A week ago, the Washington Post published a lengthy, reported narrative of the failed negotiations over the budget deficit from last summer. That story was a prelude — anticipating Matt Bai’s report on the same subject in The New York Times Magazine, John Boehner’s office rushed to push its version of the story out first in the Post. The Post story was indeed friendly to Boehner, though the facts in the story failed to support its own conclusion. Now Bai’s story is out.
The story, which has far more detailed reporting, is that Obama and Boehner both wanted to strike a big deal to reduce the deficit, but Obama was willing and able to deliver his party to support it in Congress, and Boehner was not. The deal was fundamentally killed by Republican opposition to higher revenue. Eric Cantor maintained all along that higher revenue was totally unacceptable and would spark a right-wing revolt against the party.
Boehner eventually concluded this as well, but he attempted to finesse the issue. This is the portion of the story that, again, confirms how poorly the administration negotiated. The story doesn’t explicitly spell out the administration’s horrendous bargaining, because Bai adopts the Washington bipartisan deficit-scold view that any deficit deal is good and any failure is per se a tragedy. But if you read between the lines of his story, you can see how badly the administration had handled the deal.
The problem begins with the setup. Obama’s initial offer asked for $1.5 trillion in higher revenue over a decade. The story presents this as a hopelessly ambitious request. (“The White House negotiators knew this had about as much chance of happening as a meteorite falling on the Capitol.”) But of course this was actually quite modest — a smaller amount of revenue than the bipartisan deals crafted by the Bowles-Simpson commission, the Bipartisan Policy Center, and, later, the Gang of Six, a bipartisan group of senators. A world in which this was an agenda-setting opening offer was a world in which no decent deal was possible. Yet the administration proceeded anyway.
Another problem with the dynamics of the negotiations. Obama and Boehner were trading higher revenue for lower entitlement spending. The two sides, and Bai’s story, treat these as rough equivalents. But they weren’t. The thing Obama was demanding, higher tax levels on the rich, was extremely popular with the public. The thing Boehner was demanding, cuts to Medicare, Medicaid and Social Security, was extremely unpopular. More important still, Obama’s demand was scheduled to happen under current law anyway. In the absence of agreement, the Bush tax cuts would expire. The Gang of Six used the expiration of the Bush tax cuts as a baseline, assuming it would happen, and negotiating for any higher revenue above that level. Obama was negotiating to get to that baseline.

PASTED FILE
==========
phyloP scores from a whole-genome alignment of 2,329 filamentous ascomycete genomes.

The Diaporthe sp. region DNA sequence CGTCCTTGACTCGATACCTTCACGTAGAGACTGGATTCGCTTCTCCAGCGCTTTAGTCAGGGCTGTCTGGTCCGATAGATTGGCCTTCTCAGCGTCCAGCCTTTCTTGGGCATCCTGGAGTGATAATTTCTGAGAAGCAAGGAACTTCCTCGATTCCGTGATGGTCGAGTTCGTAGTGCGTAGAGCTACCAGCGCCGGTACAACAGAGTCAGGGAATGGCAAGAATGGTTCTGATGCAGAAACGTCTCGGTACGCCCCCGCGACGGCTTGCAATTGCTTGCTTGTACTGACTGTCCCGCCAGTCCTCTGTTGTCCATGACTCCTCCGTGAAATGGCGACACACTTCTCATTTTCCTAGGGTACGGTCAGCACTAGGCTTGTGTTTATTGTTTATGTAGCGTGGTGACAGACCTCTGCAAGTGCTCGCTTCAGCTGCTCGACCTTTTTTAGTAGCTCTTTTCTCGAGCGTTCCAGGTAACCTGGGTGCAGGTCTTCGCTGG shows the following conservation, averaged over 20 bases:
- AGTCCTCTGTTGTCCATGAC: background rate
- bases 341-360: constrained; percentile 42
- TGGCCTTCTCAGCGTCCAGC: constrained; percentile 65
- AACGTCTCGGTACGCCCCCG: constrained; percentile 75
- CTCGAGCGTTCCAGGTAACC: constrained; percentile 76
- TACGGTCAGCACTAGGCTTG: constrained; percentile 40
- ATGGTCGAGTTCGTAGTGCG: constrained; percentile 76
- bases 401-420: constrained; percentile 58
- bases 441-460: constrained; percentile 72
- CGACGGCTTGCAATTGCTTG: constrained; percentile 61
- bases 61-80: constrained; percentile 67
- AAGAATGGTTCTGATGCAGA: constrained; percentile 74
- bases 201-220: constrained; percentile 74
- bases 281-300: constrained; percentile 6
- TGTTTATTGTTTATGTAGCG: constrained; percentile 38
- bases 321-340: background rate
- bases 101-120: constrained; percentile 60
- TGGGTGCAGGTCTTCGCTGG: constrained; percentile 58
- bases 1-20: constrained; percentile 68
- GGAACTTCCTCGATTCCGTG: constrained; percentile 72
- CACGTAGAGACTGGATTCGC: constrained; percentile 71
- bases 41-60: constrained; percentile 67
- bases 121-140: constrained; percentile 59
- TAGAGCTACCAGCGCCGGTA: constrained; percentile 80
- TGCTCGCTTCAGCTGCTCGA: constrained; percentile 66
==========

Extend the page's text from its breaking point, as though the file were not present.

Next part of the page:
And even getting to, or near, that baseline required what seems to be a series of capitulations. First, Boehner essentially fired Obama’s chief negotiator, budget director Jack Lew, from the negotiations — because he knew too much about the budget:
In fact, when Boehner called back on that Thursday afternoon, the 14th, in hopes of restarting the negotiations, it wasn’t Obama but rather one of his chief aides who Boehner had decided was the problem. For weeks leading up to the breakdown in talks, Boehner and his top lieutenants — Barry Jackson, his chief of staff, and Brett Loper, his policy aide — had been talking principally to Jack Lew and Rob Nabors at the White House. But they had become exasperated with Lew, who, in their view, talked a lot but offered few concessions. Lew, whose detailed knowledge of the budget outpaced anyone else’s in the room, always seemed to have a better idea than whatever Boehner was proposing, and these ideas seemed to Boehner like more complicated ways of describing positions they had already rejected. The problem with Lew, Boehner bluntly told the president when he called, is that he just didn’t know how to get to “yes.”
Boehner thought he had a better shot with Bill Daley, the president’s chief of staff, and Timothy Geithner, the Treasury secretary.